The Magnavox Odyssey %26ndash; as you no doubt know, being crack videogame historians and all %26ndash; was the first dedicated home games console, released in 1972, three whole years before Atari started making Pong consoles. It's pretty damned inconsiderate, then, of homebrew developer Atari2600land, to release a brand new game for the system now, instead of on the 40th anniversary of the machine's launch next year. However, the fact remains that in 2011, you could spend $25 on some cut-price Wii games, or you could spend it on Dodgeball, a game for a system that's been out of production since 1975.
Dodgeball's content ought to be fairly self-evident, coming as it does from the age when games did exactly what they said and not a damn thing more. The game, says its creator, releases later this year and was made out of %26ldquo;love [for] weird, early video game systems, and you can't get any earlier than the original Odyssey.%26rdquo; Which, if you're moving in the wrong circles, could easily get a fight started, but we're not the wrong circles. So bypreordering the game from Atari2600land's page (opens in new tab)you can have your very own copy, which yes, really requires an Odyssey to play.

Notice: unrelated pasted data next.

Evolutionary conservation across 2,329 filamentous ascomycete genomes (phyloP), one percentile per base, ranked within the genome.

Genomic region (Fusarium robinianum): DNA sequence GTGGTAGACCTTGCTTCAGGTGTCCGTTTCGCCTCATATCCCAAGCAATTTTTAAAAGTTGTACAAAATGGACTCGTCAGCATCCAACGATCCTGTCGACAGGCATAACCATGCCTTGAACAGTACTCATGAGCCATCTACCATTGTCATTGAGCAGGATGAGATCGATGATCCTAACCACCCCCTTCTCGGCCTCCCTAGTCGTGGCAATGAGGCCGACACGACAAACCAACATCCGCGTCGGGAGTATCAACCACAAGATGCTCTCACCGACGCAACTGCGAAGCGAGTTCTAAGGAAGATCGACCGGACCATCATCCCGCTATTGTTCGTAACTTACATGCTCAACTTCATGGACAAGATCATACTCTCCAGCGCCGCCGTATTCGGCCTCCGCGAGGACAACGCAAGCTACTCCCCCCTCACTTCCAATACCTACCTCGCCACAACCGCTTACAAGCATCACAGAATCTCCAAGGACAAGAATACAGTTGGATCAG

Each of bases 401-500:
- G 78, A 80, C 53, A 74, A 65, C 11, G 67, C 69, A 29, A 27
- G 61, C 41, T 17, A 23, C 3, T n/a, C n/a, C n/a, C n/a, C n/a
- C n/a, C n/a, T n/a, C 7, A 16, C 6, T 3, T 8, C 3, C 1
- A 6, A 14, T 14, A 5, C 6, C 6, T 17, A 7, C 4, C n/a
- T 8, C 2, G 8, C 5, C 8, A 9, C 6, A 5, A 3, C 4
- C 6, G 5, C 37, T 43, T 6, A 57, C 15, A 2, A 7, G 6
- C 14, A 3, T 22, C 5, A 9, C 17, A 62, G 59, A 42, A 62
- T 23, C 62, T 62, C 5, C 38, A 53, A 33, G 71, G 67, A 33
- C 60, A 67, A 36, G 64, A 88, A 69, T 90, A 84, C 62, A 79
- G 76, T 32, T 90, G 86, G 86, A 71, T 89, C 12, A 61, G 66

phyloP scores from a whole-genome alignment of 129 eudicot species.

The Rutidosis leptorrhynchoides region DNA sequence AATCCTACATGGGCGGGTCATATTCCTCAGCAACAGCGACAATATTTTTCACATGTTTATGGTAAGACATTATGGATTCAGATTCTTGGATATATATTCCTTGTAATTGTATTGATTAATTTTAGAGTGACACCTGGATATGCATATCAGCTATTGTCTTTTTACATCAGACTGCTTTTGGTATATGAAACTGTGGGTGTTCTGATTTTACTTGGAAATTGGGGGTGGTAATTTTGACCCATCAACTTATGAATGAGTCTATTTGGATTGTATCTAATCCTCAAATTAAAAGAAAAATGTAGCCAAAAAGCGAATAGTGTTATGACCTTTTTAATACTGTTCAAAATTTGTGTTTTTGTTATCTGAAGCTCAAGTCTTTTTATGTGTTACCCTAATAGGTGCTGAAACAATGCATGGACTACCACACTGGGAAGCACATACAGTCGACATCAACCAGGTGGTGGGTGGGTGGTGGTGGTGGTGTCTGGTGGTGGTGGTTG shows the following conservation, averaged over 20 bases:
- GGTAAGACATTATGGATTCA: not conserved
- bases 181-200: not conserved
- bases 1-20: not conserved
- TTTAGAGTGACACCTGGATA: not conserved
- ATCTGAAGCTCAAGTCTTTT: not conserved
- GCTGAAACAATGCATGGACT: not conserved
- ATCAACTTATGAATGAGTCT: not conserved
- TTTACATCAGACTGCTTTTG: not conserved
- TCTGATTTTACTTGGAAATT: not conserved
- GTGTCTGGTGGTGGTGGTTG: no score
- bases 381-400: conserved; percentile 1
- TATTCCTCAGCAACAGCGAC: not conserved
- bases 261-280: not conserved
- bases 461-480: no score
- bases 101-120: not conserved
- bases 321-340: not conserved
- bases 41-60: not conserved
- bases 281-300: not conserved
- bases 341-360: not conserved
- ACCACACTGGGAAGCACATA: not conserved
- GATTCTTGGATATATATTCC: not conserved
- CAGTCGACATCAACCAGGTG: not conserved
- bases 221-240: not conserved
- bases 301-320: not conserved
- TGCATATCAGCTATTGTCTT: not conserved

Short of actually buying one of those room-sized computers they built Spacewar! on, it's hard to imagine a purchase with more retro cred than this. Atari2600land promises that if the game does well %26ndash; and %26ldquo;if I find a new idea for a game%26rdquo; %26ndash; Dodgeball may not be the last Odyssey game yet. Well, hell, ifnew movies can get VHS release (opens in new tab), why shouldn't (really, really) old platforms get games too? What's the retrogaming-est thing you ever bought?
Jul 11, 2011
Source:GameSetWatch (opens in new tab)